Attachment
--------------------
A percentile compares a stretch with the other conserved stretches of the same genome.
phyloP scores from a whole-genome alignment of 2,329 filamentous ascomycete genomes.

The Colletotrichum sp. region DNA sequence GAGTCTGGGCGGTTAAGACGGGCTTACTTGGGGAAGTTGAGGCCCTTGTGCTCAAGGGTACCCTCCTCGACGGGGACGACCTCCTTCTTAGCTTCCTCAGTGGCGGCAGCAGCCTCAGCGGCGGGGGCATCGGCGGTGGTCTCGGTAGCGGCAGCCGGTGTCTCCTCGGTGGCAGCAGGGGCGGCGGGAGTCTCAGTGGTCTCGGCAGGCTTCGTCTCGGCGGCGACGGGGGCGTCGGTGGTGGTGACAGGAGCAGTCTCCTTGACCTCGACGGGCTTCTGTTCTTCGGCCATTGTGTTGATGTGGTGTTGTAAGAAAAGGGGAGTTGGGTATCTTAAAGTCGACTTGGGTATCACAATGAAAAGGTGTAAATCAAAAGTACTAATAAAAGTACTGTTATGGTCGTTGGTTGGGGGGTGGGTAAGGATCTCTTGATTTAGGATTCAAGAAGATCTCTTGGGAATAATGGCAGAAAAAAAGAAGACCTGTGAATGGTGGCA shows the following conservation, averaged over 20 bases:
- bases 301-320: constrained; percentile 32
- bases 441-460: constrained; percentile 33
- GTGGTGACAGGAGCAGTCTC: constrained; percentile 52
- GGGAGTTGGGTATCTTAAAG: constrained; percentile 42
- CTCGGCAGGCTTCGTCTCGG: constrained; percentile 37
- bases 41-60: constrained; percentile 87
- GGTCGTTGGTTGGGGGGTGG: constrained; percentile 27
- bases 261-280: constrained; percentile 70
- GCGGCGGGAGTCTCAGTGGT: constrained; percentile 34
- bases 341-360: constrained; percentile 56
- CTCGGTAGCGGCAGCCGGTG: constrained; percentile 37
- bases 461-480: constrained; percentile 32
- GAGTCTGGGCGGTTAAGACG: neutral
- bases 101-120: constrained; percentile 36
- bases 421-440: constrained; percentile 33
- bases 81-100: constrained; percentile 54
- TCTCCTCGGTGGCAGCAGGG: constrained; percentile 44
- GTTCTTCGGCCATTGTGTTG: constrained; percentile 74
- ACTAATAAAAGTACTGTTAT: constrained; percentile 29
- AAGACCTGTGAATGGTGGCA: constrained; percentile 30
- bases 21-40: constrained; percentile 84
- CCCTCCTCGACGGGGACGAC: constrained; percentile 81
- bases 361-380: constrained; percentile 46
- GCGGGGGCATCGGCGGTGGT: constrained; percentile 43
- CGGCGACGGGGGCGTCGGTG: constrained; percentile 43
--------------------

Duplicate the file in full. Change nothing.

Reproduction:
A percentile compares a stretch with the other conserved stretches of the same genome.
phyloP scores from a whole-genome alignment of 2,329 filamentous ascomycete genomes.

The Colletotrichum sp. region DNA sequence GAGTCTGGGCGGTTAAGACGGGCTTACTTGGGGAAGTTGAGGCCCTTGTGCTCAAGGGTACCCTCCTCGACGGGGACGACCTCCTTCTTAGCTTCCTCAGTGGCGGCAGCAGCCTCAGCGGCGGGGGCATCGGCGGTGGTCTCGGTAGCGGCAGCCGGTGTCTCCTCGGTGGCAGCAGGGGCGGCGGGAGTCTCAGTGGTCTCGGCAGGCTTCGTCTCGGCGGCGACGGGGGCGTCGGTGGTGGTGACAGGAGCAGTCTCCTTGACCTCGACGGGCTTCTGTTCTTCGGCCATTGTGTTGATGTGGTGTTGTAAGAAAAGGGGAGTTGGGTATCTTAAAGTCGACTTGGGTATCACAATGAAAAGGTGTAAATCAAAAGTACTAATAAAAGTACTGTTATGGTCGTTGGTTGGGGGGTGGGTAAGGATCTCTTGATTTAGGATTCAAGAAGATCTCTTGGGAATAATGGCAGAAAAAAAGAAGACCTGTGAATGGTGGCA shows the following conservation, averaged over 20 bases:
- bases 301-320: constrained; percentile 32
- bases 441-460: constrained; percentile 33
- GTGGTGACAGGAGCAGTCTC: constrained; percentile 52
- GGGAGTTGGGTATCTTAAAG: constrained; percentile 42
- CTCGGCAGGCTTCGTCTCGG: constrained; percentile 37
- bases 41-60: constrained; percentile 87
- GGTCGTTGGTTGGGGGGTGG: constrained; percentile 27
- bases 261-280: constrained; percentile 70
- GCGGCGGGAGTCTCAGTGGT: constrained; percentile 34
- bases 341-360: constrained; percentile 56
- CTCGGTAGCGGCAGCCGGTG: constrained; percentile 37
- bases 461-480: constrained; percentile 32
- GAGTCTGGGCGGTTAAGACG: neutral
- bases 101-120: constrained; percentile 36
- bases 421-440: constrained; percentile 33
- bases 81-100: constrained; percentile 54
- TCTCCTCGGTGGCAGCAGGG: constrained; percentile 44
- GTTCTTCGGCCATTGTGTTG: constrained; percentile 74
- ACTAATAAAAGTACTGTTAT: constrained; percentile 29
- AAGACCTGTGAATGGTGGCA: constrained; percentile 30
- bases 21-40: constrained; percentile 84
- CCCTCCTCGACGGGGACGAC: constrained; percentile 81
- bases 361-380: constrained; percentile 46
- GCGGGGGCATCGGCGGTGGT: constrained; percentile 43
- CGGCGACGGGGGCGTCGGTG: constrained; percentile 43